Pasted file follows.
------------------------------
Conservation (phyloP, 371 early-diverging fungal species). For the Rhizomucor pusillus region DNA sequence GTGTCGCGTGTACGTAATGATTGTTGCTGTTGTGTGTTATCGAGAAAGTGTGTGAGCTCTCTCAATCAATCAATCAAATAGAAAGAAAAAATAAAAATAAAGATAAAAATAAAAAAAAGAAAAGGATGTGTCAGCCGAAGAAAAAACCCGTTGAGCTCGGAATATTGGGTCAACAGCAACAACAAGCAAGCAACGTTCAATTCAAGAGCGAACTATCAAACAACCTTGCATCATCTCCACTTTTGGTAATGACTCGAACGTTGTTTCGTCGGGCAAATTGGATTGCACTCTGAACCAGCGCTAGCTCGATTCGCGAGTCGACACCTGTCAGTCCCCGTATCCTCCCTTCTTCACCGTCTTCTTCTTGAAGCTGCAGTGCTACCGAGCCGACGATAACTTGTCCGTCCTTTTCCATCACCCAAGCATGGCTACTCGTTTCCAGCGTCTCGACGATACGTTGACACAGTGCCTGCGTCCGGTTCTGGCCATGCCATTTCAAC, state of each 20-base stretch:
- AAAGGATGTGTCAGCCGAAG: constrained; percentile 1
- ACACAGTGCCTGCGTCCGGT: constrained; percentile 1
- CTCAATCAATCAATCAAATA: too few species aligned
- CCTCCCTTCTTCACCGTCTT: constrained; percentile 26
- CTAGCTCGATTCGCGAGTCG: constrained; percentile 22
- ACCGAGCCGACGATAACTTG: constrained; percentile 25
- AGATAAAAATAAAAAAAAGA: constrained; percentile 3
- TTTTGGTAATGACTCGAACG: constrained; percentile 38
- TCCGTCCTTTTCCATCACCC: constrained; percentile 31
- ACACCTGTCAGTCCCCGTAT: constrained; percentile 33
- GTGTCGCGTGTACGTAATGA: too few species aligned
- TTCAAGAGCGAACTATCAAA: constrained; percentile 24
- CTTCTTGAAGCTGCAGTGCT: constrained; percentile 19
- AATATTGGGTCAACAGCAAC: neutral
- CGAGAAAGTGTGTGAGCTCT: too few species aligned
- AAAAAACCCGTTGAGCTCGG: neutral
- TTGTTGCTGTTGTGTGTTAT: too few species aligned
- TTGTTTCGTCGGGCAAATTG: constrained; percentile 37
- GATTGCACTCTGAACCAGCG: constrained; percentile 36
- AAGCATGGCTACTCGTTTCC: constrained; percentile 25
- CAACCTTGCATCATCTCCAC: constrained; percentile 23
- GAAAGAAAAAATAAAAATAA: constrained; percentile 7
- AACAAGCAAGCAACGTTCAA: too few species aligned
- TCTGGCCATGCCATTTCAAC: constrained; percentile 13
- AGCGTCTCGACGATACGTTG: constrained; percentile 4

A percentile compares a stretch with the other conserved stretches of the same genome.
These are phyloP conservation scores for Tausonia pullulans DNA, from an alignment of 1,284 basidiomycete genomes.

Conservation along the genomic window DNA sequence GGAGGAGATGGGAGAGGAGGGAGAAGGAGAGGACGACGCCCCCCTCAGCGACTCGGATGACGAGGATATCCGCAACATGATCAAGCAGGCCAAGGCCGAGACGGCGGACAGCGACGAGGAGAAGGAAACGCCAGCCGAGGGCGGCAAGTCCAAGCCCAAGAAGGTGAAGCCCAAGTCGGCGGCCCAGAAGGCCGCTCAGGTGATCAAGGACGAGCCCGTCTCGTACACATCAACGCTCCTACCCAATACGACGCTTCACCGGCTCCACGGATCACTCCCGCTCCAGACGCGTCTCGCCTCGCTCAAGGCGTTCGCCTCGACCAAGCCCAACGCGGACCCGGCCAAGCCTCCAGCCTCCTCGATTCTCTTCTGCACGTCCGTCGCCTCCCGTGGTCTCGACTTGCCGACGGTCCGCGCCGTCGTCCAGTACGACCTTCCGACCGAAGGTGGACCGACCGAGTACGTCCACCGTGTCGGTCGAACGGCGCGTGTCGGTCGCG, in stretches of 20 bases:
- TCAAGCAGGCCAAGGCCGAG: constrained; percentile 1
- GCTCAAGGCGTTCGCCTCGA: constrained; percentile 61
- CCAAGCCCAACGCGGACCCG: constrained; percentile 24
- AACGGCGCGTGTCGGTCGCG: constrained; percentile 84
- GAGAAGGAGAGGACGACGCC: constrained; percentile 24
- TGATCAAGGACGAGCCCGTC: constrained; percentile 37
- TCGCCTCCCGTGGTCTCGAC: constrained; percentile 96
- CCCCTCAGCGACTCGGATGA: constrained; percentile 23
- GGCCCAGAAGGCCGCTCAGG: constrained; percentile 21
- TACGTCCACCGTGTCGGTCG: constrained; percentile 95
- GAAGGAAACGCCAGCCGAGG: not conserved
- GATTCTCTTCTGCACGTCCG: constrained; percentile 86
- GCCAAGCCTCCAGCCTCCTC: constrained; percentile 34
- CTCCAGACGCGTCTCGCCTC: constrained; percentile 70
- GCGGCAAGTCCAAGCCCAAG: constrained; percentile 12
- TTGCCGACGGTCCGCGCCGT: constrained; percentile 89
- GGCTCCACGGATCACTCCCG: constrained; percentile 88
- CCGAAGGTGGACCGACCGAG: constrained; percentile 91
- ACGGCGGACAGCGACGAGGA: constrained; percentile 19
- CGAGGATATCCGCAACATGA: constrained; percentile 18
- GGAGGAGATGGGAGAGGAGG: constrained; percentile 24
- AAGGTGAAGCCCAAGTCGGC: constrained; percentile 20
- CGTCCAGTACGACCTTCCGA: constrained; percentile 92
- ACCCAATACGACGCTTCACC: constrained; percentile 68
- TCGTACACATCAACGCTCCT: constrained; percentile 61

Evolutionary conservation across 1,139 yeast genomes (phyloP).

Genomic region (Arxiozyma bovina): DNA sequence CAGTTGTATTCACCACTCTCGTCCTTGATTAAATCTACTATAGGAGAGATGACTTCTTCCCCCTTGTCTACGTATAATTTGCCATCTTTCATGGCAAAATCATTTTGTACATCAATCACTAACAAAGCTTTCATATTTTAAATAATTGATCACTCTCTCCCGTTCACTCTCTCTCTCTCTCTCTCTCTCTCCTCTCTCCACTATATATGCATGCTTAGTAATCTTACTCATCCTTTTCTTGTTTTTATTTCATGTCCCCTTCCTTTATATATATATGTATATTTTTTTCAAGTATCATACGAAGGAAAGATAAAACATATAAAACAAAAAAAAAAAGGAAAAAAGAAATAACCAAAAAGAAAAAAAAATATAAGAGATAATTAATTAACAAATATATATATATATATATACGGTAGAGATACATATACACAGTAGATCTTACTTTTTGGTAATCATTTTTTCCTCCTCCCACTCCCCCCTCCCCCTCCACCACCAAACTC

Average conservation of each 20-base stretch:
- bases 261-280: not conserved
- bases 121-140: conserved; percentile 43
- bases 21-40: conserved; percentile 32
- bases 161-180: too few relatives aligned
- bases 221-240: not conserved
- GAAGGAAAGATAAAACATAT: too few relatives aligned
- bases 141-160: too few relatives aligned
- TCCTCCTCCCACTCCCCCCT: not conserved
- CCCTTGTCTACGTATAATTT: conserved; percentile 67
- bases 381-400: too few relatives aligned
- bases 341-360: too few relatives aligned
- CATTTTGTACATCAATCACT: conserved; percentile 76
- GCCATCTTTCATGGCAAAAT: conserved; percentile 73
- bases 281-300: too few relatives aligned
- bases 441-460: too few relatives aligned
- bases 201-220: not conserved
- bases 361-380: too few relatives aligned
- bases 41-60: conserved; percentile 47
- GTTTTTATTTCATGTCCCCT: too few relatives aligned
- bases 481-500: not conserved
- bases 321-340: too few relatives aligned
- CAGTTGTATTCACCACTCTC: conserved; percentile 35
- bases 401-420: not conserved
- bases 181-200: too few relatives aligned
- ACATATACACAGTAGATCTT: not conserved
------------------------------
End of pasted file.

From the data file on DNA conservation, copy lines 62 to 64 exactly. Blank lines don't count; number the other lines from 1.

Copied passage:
- bases 221-240: not conserved
- GAAGGAAAGATAAAACATAT: too few relatives aligned
- bases 141-160: too few relatives aligned